What Is an SFCACHE File Used For?

This is a ReadyBoost virtual RAM file

What to Know

  • An SFCACHE file is a ReadyBoost cache file.
  • It's used as virtual memory on removable devices in some Windows versions.

This article describes what an SFCACHE file is and how it's used by Windows, plus how it's different from CACHE files.

What Is an SFCACHE File?

A file with the SFCACHE file extension is a ReadyBoost cache file that's created on a compatible USB device, like a flash drive or SD card, that Windows can use for extra memory. It's normally called ReadyBoost.sfcache.

ReadyBoost is a feature first introduced in Windows Vista, where the operating system improves system performance by dedicating unused hardware space as virtual RAM—the SFCACHE file holds the data stored in this virtual RAM space.

USB flash drive and multiple USB port malfunctions

kyoshino / E+ / Getty Images

While physical RAM is the fastest way to access data, using flash memory is even faster than accessing the same data on a hard drive, which is the whole idea behind ReadyBoost.

How to Open an SFCACHE File

SFCACHE files are part of the ReadyBoost feature and should not be opened, deleted, or moved. If you'd like to remove the SFCACHE file, disable ReadyBoost on the drive.

You can delete the ReadyBoost cache file from a USB device by disabling ReadyBoost. Right-click (or tap-and-hold) the device and choose Properties. In the ReadyBoost tab, select Do not use this device.

Screenshot of the ReadyBoost settings on a USB drive

It's a good bet that the only use for SFCACHE files is with ReadyBoost, meaning there's never a need to open the file. However, if your file doesn't seem to have anything to do with ReadyBoost, try using a free text editor to open it as a text file. You might find some text there that can help you identify what program was used to build that specific SFCACHE file.

Enabling ReadyBoost

If you're looking to enable ReadyBoost, you can do that, too, from the same place—you have the option to use the entire device for virtual RAM or just a section of it.

Not all devices are fast enough to support ReadyBoost. You'll know this if when attempting to set it up, you see a This device cannot be used for ReadyBoost message.

If you want to use SFCACHE on your device, make sure it has:

  • A total storage capacity of at least 256 MB
  • At least 64 KB of free space available
  • An access time of 1 ms or less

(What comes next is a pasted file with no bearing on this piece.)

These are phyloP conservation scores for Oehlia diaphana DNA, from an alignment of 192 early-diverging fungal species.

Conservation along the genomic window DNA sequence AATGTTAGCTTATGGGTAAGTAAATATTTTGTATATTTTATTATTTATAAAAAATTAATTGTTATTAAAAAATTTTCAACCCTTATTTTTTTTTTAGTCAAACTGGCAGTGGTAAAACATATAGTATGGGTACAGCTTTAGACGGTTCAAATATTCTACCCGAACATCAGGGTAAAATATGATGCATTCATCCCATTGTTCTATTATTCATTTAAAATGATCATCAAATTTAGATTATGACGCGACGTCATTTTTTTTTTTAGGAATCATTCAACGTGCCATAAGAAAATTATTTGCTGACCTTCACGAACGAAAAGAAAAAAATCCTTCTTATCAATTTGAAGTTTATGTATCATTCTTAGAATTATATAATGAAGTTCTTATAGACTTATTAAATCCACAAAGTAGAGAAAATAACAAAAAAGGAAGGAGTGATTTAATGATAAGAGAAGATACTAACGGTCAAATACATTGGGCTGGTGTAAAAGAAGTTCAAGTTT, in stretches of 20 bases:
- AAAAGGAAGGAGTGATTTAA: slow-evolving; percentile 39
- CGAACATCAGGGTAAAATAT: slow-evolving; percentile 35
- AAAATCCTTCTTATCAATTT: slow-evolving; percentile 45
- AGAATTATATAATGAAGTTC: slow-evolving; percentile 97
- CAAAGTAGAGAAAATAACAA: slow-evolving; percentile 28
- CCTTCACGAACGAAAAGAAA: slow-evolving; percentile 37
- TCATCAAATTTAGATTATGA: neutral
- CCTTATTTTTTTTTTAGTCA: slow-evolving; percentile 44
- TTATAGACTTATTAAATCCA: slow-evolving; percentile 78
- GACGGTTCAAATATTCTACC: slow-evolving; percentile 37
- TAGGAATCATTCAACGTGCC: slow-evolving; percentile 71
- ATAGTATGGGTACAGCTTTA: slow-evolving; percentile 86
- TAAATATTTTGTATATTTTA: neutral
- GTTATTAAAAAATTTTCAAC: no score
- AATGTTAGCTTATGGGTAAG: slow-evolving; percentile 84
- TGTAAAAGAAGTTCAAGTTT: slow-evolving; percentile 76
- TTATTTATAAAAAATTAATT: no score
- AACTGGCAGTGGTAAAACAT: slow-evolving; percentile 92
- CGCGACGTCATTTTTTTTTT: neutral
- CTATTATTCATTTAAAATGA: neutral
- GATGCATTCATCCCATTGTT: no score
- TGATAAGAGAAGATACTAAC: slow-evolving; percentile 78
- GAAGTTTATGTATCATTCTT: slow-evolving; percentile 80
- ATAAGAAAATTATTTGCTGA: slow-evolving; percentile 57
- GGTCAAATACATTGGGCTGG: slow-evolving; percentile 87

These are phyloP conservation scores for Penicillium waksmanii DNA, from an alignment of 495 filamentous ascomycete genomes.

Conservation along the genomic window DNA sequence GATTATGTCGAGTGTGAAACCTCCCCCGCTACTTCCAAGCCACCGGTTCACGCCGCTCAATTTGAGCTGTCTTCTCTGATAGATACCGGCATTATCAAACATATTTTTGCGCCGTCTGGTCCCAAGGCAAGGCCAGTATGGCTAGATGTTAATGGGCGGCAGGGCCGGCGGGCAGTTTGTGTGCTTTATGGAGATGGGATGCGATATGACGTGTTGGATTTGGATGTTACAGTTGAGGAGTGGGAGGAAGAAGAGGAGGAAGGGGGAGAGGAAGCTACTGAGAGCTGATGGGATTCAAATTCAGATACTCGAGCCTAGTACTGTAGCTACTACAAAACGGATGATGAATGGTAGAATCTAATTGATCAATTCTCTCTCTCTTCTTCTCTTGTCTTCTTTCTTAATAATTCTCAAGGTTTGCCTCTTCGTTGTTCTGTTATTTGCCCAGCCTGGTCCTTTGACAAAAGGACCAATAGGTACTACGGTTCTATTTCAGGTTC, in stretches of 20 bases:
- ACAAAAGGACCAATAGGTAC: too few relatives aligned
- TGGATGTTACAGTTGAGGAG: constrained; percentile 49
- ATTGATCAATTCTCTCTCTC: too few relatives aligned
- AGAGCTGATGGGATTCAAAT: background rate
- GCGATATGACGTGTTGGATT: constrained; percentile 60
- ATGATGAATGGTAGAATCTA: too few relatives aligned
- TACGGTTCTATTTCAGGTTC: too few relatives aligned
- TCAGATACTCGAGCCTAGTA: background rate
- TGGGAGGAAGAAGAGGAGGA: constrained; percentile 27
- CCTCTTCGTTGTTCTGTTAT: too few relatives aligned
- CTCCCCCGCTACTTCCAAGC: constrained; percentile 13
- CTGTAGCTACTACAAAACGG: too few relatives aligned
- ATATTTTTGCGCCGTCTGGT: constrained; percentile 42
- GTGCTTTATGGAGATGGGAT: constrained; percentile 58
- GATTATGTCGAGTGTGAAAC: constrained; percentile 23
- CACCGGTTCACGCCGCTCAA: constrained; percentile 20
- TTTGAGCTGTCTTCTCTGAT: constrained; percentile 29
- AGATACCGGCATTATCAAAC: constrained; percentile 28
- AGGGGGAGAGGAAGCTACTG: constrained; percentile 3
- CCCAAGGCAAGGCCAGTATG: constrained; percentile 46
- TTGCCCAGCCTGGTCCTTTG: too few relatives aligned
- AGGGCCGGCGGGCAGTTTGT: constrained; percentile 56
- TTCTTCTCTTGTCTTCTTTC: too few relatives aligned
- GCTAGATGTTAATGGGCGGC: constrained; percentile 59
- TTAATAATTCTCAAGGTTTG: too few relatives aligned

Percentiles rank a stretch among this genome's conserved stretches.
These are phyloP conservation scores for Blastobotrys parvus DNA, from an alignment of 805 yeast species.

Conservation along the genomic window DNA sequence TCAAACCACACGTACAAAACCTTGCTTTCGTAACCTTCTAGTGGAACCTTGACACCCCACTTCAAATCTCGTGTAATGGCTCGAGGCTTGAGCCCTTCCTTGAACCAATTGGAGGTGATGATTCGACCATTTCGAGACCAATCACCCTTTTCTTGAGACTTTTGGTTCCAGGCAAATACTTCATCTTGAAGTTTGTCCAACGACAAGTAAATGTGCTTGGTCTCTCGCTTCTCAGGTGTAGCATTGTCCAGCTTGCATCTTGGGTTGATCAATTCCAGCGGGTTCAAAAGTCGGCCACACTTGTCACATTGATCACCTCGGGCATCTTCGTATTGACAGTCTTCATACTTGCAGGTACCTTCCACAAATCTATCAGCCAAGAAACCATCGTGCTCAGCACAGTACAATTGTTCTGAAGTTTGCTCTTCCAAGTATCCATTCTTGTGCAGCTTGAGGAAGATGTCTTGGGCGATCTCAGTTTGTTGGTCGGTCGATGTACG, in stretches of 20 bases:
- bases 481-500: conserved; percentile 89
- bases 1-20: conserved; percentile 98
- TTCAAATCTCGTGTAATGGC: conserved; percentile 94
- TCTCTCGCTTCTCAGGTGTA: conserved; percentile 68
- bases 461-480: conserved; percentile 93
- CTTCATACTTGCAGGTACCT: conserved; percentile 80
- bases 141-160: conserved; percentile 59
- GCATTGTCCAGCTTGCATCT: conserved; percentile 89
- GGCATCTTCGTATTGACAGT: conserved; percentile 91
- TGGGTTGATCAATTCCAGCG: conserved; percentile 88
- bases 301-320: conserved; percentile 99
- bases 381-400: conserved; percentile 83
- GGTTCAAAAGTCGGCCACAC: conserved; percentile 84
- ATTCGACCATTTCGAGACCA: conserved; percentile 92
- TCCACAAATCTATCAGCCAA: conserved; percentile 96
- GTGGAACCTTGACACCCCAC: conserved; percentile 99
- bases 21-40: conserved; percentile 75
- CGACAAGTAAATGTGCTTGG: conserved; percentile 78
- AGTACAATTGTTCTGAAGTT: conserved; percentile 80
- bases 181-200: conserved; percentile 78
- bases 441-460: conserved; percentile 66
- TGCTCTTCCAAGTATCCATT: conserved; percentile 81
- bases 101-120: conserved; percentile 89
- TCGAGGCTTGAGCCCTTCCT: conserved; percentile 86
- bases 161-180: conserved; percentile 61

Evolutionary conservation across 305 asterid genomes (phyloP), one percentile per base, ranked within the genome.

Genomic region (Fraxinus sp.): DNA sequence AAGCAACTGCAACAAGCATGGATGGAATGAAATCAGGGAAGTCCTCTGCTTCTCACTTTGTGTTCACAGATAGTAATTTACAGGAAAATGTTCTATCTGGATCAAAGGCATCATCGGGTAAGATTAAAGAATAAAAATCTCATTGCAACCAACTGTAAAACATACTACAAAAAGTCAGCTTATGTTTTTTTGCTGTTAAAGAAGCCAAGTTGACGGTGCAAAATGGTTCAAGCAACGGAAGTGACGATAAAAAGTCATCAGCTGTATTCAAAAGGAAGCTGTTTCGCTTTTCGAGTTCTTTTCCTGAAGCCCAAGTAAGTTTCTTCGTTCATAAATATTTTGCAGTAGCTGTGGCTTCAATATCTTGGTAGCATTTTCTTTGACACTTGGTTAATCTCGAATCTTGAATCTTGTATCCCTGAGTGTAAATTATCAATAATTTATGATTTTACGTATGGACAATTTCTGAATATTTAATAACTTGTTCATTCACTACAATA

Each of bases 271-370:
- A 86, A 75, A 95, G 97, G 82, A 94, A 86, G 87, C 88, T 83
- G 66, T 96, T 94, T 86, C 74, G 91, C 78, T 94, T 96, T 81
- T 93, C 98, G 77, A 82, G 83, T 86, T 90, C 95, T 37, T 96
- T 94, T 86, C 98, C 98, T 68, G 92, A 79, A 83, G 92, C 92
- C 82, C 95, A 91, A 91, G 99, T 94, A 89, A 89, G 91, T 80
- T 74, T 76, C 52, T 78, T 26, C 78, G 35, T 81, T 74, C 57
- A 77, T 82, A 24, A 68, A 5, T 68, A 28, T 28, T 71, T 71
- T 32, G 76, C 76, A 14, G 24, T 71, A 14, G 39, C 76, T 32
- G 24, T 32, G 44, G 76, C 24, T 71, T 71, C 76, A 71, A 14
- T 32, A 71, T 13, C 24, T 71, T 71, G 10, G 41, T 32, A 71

• At least a 2.5 MB/s throughput for 4 KB read access
  • At least a 1.75 MB/s throughput for 1 MB write access


SFCACHE files are similar to CACHE files—they're both used to store temporary data for the purpose of repeated access and improved performance.

However, CACHE files are more of a general name and file extension for temporary files used in lots of different software programs, which is why it's safe to clear them out.

SFCACHE files are reserved for a different purpose, acting more like physical RAM, and used solely with the ReadyBoost feature in Windows operating systems.

How to Convert an SFCACHE File

Most files can be converted to other formats using a free file converter, but that's not the case for SFCACHE files. Since they are used only as a repository for files, you can't convert them to any other format.

If your file has nothing at all to do with a ReadyBoost SFCACHE file, but you do know what program is used to open it, try looking for an Export menu or an option under the File > Save As menu, for saving the file to a different format.

More Help With SFCACHE Files & ReadyBoost

The sfc command is in no way related to SFCACHE files, so if you're dealing with the System File Checker in Windows, it has nothing to do with ReadyBoost.

Similarly, even though "sfc" is used in both, files that end with .SFC have nothing to do with .SFCACHE files but are instead used by SuperNintendo ROM files, Motic Microscope images, and Creatures saved game files.

  • Is NTFS or FAT32 the better file system for ReadyBoost?

    NTFS (New Technology File System) is the newer of the two and the default file system for Windows. FAT32 is the most recent version of the File Allocation Table (FAT) system and is typically the default format for flash drives. However, FAT32 limits the ReadyBoost cache size to 4GB, whereas NTFS doesn't.

  • How do I enable ReadyBoost in Windows 10?

    To enable ReadyBoost in Windows 10, insert your flash drive and select Speed up my system from the AutoPlay dialog box. Select the ReadyBoost tab and choose Dedicate this device to ReadyBoost or Use this device and move the slider to adjust the amount of space to use for ReadyBoost. Select Apply > OK.

Was this page helpful?